As the title says. After reading some evidence claiming state of charge of LiFePO4 cells has an impact in their calendar aging (briefly check this John Catton thesis if you will), something which is in line with what happens for li-ions too, I do wonder what sort of impact reducing the maximum charging voltage has over the cell/battery capacity. For li-ion batteries I can more or less infer this from published discharge curves because there's little to no voltage drop after top off, but this is not the case for LiFePO4 cells which seem to collapse from 3.6V down to 3.4V or a bit below.
For those of you who do possess the required equipment (CC/CV supply and LiFePO4 battery discharge setup) I'd be glad if someone could at least make some sort of testing in this regard. For me it could be enough with the following capacity measurements:
After charging to 3.6V (for reference).
After charging to 3.52V (44/45th).
After charging to 3.44V (43/45th).
After charging to 3.36V (42/45th or 14/15th).
Of course feel free to contribute with whatever you would be willing to anyway.
Hey thanks , that thesis was an interesting read . I just started delving into this subject . I didn’t realize how many variables , or to the extent , impacted life / performance . It seems almost undaunting to account for them all in determining effects .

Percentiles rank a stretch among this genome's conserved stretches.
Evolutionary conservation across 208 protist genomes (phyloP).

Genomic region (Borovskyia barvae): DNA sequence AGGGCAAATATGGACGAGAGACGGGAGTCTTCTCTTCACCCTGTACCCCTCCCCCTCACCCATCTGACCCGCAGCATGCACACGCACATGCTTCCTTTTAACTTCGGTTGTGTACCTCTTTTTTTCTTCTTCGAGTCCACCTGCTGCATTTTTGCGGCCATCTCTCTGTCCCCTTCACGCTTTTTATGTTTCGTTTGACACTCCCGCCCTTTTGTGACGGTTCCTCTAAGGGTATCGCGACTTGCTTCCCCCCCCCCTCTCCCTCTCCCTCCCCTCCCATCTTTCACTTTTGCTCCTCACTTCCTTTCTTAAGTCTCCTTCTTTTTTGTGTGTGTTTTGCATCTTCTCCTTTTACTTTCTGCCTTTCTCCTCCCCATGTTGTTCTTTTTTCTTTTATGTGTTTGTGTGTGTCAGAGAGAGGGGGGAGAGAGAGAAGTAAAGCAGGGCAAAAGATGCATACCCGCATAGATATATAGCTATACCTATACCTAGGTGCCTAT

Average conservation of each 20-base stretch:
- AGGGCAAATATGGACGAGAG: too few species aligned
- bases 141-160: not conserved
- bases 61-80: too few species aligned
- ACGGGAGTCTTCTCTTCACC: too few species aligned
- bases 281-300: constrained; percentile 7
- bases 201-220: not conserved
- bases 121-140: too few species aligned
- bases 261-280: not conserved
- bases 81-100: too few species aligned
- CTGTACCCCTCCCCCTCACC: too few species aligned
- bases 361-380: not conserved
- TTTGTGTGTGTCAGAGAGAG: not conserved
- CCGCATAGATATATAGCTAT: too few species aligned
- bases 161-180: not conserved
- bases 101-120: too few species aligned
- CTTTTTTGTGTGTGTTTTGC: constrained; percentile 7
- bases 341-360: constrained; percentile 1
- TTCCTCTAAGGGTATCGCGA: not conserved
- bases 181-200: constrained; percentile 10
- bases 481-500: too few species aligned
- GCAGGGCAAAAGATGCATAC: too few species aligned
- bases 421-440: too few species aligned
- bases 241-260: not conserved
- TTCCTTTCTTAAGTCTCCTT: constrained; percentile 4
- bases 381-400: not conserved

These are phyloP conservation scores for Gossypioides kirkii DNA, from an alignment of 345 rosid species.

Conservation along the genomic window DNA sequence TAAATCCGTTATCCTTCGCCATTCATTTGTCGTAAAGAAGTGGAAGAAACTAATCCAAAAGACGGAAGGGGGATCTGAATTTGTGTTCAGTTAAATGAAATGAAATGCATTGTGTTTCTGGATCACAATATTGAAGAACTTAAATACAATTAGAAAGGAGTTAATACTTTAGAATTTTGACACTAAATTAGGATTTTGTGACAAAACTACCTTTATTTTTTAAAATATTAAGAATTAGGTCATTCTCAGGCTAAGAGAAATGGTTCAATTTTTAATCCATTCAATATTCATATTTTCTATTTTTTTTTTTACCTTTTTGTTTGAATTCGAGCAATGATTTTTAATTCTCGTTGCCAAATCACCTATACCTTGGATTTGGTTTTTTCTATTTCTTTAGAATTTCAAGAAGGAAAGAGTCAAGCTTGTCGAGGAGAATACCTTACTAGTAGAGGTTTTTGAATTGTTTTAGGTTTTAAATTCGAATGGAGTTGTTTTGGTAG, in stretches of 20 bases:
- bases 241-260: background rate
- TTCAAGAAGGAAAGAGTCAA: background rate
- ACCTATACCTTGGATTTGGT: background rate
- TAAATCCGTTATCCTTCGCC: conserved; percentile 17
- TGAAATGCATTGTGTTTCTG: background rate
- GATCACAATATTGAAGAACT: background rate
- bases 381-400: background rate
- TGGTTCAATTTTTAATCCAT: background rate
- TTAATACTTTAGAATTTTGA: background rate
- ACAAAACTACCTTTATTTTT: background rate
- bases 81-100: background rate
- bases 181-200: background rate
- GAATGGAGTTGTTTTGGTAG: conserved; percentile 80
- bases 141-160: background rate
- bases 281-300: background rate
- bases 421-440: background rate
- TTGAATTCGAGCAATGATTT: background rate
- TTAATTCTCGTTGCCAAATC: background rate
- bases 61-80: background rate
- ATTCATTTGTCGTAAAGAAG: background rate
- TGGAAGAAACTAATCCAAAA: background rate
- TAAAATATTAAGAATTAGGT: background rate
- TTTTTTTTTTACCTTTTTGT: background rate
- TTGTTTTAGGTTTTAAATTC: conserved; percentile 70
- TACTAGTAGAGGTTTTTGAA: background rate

The no-load resting voltage for LiFePO4 cells is significantly lower than their maximum charging voltage, ≈3.4V versus 3.6V. I wonder what sort of impact does reducing this value grants with regards to cycle life and stored capacity/energy. This is something of importance for cranking batteries and/or maybe SAI replacements. After all, what is this expensive LiFePO4 thing worth if it cannot seriously outlast state of charge sensitive lead - acid batteries?
I don't have any technical knowledge to contribute. I can say that my gas mileage increased 3 to 5 miles per gallon when I switched over to a self-built LiFePO4/Boost Cap rig. The capacity is quite limited. I can only start my car a few times without charging. My think the mileage increase is due to the higher operating voltage (about 14.4 volts) and fast charge time. In Short, the alternator is under much less load now that it is not continuously charging the lead acid battery up to 14.4 volts. So there is that benefit.
I do notice resting voltage of 13.1 volts is reached in a short period of time (before my 9 hour work day is over). My pack is 4SP LiFePO4 parallel to 6S3P BoostCaps (350 Farad D Cells).